Old Age and Resilience in Yeats’ “An Acre of Grass”

William Butler Yeats’ poem “An Acre of Grass” is from his collection called “Last Poems” published posthumously in 1939. In this poem, we find Yeats as a withering septuagenarian bedeviled by the inevitable decay of his body and the desolation that old age brings on its way. This preoccupation with old age is found in his other poems like “The Lamentation of the Old Pensioner”, “When You Are Old” and above all “Sailing to Byzantium” where he writes, “An aged man is but a paltry thing”. On one hand, “An Acre of Grass” graphically depicts the despondency that the poet feels at the loss of his zest and potency with the onset of old age; but on the other, it reflects the poet’s yearning for rejuvenation and reinvigorated passion; in fact, Yeats reportedly underwent an operation called the Steinach operation for “fresh lease of life” prior to writing this poem.

The opening line of the poem, “Picture and book remain” evokes a blissful image of repose and serenity with ‘picture and book’ as conventional companions of an old man. The poet owns ‘’an acre of green grass’’, that he has delimited for “air and exercise”. The word ‘acre’ becomes significant as it implies the inexorable restriction the poet faces due physical debility. ‘Green grass’ (suggestive of freshness and robustness), has been juxtaposed with the idea of Yeats’ waning health- a decline further emphasized in references to “midnight” and an “old house”. The stirring of the mouse in the old house creates the impression of a solitary ambience and thus, the loneliness that the poet grapples with.

The second stanza has a more sombre undertone as the poet paints a bleaker image of old age where his mind has become infirm and has lost the verve of youthful days. His uncoordinated or “loose imagination” now contains dregs and fragments of past memories that he refers to as “rag and bonc” – an image that he uses in another poem called “The Circus Animals’ Desertion”, a poem whose theme resonates with this poem. “Mill of the mind”, an allusion to Blake’s symbol of the mill which stands for the repetitive routine of the machine; shows how much Yeats detested a complacent and uncreative mind. It also shows the poet’s underlying fear of losing his creative imagination. And if so happens, the poet would lose his capability to translate truth into creative verse. Here “truth” perhaps means the real spirit of mind and body, the truth of being.

The last two stanzas reveal a dramatic change in mood where Yeats, who has so far acquiesced in ineptitude, fumes with enthusiasm and explicitly expresses his desire for an unrestrained “old man’s frenzy”. The poet asserts that he must “remake” himself and re-claim his creative cognizance by rising above the limitations that old age has imposed on him. He wants to be infused with hysteria as powerful as the impassioned rage of King Lear and Timon, two famous characters from Shakespeare’s plays. Though Timon and Lear’s rage against the world was ultimately fruitless, Yeats points out that this “rage” becomes useful at some point of time, as in the case of Blake who “Beat upon the wall/Till Truth obeyed his call”. This reference reveals Yeats’ desire to do away with the boundaries of social conventions and prejudices that he has internalized, along with his inner inhibitions. He believes that this madness will grant him visionary power which will help him perceive the truth he seeks .The poet is also greatly inspired by Michelangelo, who continued to create masterpieces even in old age, unvanquished by Time. The poet wants to set his imagination aflame and imbibe the artistic ecstasy that will endow him with the power to “pierce the clouds” and achieve any height it wishes to. He envisions that such mystical insight will instill in him the strength to cast life into the dead and thus “shake the dead in their shrouds”. In the last line, the poet evokes the image of an eagle as he aspires for an “eagle mind”- a mind that can soar high above “an acre of grass”, emblematic of restrictions of old age and transcend corporeal senility. Not only that, it can also devour the “mouse” mentioned in the first stanza, thereby prevailing over all depredations caused by Time. Thus, Yeats desires, not the wings of dove like a Wordsworth or Shelley, but the eyes of an eagle, like Nietzsche.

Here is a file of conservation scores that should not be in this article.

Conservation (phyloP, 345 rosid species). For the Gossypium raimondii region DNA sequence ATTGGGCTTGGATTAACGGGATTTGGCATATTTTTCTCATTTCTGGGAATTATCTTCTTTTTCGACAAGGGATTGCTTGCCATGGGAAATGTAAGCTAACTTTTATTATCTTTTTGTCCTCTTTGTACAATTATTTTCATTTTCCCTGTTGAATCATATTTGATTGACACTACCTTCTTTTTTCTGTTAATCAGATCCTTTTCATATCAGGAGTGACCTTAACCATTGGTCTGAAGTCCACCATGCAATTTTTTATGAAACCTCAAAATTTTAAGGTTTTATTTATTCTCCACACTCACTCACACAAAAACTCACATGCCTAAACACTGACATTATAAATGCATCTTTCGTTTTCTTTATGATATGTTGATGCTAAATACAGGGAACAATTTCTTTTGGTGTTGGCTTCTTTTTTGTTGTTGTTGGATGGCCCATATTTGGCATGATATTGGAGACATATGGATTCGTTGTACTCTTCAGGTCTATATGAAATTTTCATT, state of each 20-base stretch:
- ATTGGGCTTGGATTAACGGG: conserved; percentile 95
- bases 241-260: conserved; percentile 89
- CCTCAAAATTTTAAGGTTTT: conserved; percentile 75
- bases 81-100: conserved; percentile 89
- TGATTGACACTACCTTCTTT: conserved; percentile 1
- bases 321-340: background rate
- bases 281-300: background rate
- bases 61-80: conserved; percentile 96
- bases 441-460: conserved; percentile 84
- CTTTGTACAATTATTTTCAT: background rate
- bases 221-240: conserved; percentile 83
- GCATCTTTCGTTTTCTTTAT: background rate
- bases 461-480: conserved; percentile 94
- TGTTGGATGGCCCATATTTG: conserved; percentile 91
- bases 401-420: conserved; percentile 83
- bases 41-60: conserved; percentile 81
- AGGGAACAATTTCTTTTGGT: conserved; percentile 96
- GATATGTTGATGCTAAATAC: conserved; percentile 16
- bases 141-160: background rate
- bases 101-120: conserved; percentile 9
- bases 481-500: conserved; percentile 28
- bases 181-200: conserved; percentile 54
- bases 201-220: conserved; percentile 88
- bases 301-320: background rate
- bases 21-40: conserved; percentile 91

There is a remarkable change in the tenor of the poem from a sense of impassivity in the beginning to a feverish vigor in the end. The self-disapproving and despairing poet gradually metamorphoses into someone with a more positive outlook towards life; ardently hoping for rejuvenation and affirming his wish to become immortal though his creative works. The dramatic change in the second half of the poem is created by words like “pierce”, “beat”, “frenzy” etc. that induce a sense of profound perseverance or urgency. Thus, in the end we find a new, resilient Yeats with renewed fortitude to live his life, undefeated in spirit.